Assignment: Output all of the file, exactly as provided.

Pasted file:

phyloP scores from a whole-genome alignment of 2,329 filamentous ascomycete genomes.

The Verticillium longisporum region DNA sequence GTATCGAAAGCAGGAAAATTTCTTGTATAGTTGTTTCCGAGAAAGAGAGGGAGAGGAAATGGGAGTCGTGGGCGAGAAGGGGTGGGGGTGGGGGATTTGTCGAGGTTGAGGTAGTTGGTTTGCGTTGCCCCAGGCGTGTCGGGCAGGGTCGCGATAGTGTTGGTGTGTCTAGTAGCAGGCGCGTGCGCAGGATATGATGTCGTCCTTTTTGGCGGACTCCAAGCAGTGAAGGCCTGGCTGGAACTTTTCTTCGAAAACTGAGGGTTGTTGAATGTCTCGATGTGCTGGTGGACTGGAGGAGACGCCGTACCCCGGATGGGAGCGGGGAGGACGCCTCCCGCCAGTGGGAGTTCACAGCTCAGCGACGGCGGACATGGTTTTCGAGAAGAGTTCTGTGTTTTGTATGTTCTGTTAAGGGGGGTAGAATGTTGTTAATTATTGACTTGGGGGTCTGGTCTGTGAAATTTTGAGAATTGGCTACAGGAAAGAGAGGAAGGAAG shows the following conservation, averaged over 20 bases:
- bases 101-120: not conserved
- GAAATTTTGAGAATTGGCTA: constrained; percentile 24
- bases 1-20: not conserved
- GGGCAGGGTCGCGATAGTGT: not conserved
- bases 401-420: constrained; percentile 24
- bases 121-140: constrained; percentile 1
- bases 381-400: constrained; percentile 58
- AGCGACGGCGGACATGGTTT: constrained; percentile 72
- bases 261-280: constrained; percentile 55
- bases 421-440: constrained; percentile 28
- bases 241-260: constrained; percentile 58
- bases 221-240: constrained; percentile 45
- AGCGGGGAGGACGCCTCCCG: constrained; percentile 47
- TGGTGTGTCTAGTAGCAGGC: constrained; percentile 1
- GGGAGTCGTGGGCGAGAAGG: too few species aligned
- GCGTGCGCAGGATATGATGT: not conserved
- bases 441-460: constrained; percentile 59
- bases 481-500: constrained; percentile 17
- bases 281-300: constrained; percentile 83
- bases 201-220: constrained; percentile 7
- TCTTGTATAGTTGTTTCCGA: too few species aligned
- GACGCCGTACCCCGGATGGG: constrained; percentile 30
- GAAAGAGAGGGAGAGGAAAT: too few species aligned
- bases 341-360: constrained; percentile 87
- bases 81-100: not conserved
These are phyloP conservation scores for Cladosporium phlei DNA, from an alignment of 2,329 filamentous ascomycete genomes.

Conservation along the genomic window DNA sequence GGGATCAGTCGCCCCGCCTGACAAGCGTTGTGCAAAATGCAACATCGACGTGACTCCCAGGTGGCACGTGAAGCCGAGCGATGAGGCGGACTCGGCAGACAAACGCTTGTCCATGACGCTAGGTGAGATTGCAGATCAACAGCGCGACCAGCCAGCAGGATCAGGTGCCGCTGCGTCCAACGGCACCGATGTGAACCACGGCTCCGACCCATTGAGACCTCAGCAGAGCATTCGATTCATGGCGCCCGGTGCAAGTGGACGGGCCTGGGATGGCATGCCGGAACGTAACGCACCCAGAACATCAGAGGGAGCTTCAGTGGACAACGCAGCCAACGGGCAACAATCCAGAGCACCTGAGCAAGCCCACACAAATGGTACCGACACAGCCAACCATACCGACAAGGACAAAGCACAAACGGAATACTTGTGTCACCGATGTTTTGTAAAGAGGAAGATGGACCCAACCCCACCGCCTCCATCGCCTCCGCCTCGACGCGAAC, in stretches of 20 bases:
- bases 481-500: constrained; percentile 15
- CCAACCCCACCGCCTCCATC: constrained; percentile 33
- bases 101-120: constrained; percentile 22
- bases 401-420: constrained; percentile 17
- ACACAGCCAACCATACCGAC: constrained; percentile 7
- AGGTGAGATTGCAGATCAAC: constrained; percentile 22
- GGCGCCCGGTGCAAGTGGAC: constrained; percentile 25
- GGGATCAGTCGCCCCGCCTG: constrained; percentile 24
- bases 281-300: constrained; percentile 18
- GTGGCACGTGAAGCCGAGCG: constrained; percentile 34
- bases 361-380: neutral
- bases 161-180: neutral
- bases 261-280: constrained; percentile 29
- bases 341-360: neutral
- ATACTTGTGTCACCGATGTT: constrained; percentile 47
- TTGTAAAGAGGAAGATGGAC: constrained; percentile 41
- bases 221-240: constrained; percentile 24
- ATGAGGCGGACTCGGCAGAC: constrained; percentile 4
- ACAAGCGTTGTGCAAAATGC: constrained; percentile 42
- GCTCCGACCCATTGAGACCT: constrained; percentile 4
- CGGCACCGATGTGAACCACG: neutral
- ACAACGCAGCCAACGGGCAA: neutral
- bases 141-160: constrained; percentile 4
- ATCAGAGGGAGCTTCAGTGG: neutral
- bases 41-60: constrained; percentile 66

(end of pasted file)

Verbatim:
phyloP scores from a whole-genome alignment of 2,329 filamentous ascomycete genomes.

The Verticillium longisporum region DNA sequence GTATCGAAAGCAGGAAAATTTCTTGTATAGTTGTTTCCGAGAAAGAGAGGGAGAGGAAATGGGAGTCGTGGGCGAGAAGGGGTGGGGGTGGGGGATTTGTCGAGGTTGAGGTAGTTGGTTTGCGTTGCCCCAGGCGTGTCGGGCAGGGTCGCGATAGTGTTGGTGTGTCTAGTAGCAGGCGCGTGCGCAGGATATGATGTCGTCCTTTTTGGCGGACTCCAAGCAGTGAAGGCCTGGCTGGAACTTTTCTTCGAAAACTGAGGGTTGTTGAATGTCTCGATGTGCTGGTGGACTGGAGGAGACGCCGTACCCCGGATGGGAGCGGGGAGGACGCCTCCCGCCAGTGGGAGTTCACAGCTCAGCGACGGCGGACATGGTTTTCGAGAAGAGTTCTGTGTTTTGTATGTTCTGTTAAGGGGGGTAGAATGTTGTTAATTATTGACTTGGGGGTCTGGTCTGTGAAATTTTGAGAATTGGCTACAGGAAAGAGAGGAAGGAAG shows the following conservation, averaged over 20 bases:
- bases 101-120: not conserved
- GAAATTTTGAGAATTGGCTA: constrained; percentile 24
- bases 1-20: not conserved
- GGGCAGGGTCGCGATAGTGT: not conserved
- bases 401-420: constrained; percentile 24
- bases 121-140: constrained; percentile 1
- bases 381-400: constrained; percentile 58
- AGCGACGGCGGACATGGTTT: constrained; percentile 72
- bases 261-280: constrained; percentile 55
- bases 421-440: constrained; percentile 28
- bases 241-260: constrained; percentile 58
- bases 221-240: constrained; percentile 45
- AGCGGGGAGGACGCCTCCCG: constrained; percentile 47
- TGGTGTGTCTAGTAGCAGGC: constrained; percentile 1
- GGGAGTCGTGGGCGAGAAGG: too few species aligned
- GCGTGCGCAGGATATGATGT: not conserved
- bases 441-460: constrained; percentile 59
- bases 481-500: constrained; percentile 17
- bases 281-300: constrained; percentile 83
- bases 201-220: constrained; percentile 7
- TCTTGTATAGTTGTTTCCGA: too few species aligned
- GACGCCGTACCCCGGATGGG: constrained; percentile 30
- GAAAGAGAGGGAGAGGAAAT: too few species aligned
- bases 341-360: constrained; percentile 87
- bases 81-100: not conserved
These are phyloP conservation scores for Cladosporium phlei DNA, from an alignment of 2,329 filamentous ascomycete genomes.

Conservation along the genomic window DNA sequence GGGATCAGTCGCCCCGCCTGACAAGCGTTGTGCAAAATGCAACATCGACGTGACTCCCAGGTGGCACGTGAAGCCGAGCGATGAGGCGGACTCGGCAGACAAACGCTTGTCCATGACGCTAGGTGAGATTGCAGATCAACAGCGCGACCAGCCAGCAGGATCAGGTGCCGCTGCGTCCAACGGCACCGATGTGAACCACGGCTCCGACCCATTGAGACCTCAGCAGAGCATTCGATTCATGGCGCCCGGTGCAAGTGGACGGGCCTGGGATGGCATGCCGGAACGTAACGCACCCAGAACATCAGAGGGAGCTTCAGTGGACAACGCAGCCAACGGGCAACAATCCAGAGCACCTGAGCAAGCCCACACAAATGGTACCGACACAGCCAACCATACCGACAAGGACAAAGCACAAACGGAATACTTGTGTCACCGATGTTTTGTAAAGAGGAAGATGGACCCAACCCCACCGCCTCCATCGCCTCCGCCTCGACGCGAAC, in stretches of 20 bases:
- bases 481-500: constrained; percentile 15
- CCAACCCCACCGCCTCCATC: constrained; percentile 33
- bases 101-120: constrained; percentile 22
- bases 401-420: constrained; percentile 17
- ACACAGCCAACCATACCGAC: constrained; percentile 7
- AGGTGAGATTGCAGATCAAC: constrained; percentile 22
- GGCGCCCGGTGCAAGTGGAC: constrained; percentile 25
- GGGATCAGTCGCCCCGCCTG: constrained; percentile 24
- bases 281-300: constrained; percentile 18
- GTGGCACGTGAAGCCGAGCG: constrained; percentile 34
- bases 361-380: neutral
- bases 161-180: neutral
- bases 261-280: constrained; percentile 29
- bases 341-360: neutral
- ATACTTGTGTCACCGATGTT: constrained; percentile 47
- TTGTAAAGAGGAAGATGGAC: constrained; percentile 41
- bases 221-240: constrained; percentile 24
- ATGAGGCGGACTCGGCAGAC: constrained; percentile 4
- ACAAGCGTTGTGCAAAATGC: constrained; percentile 42
- GCTCCGACCCATTGAGACCT: constrained; percentile 4
- CGGCACCGATGTGAACCACG: neutral
- ACAACGCAGCCAACGGGCAA: neutral
- bases 141-160: constrained; percentile 4
- ATCAGAGGGAGCTTCAGTGG: neutral
- bases 41-60: constrained; percentile 66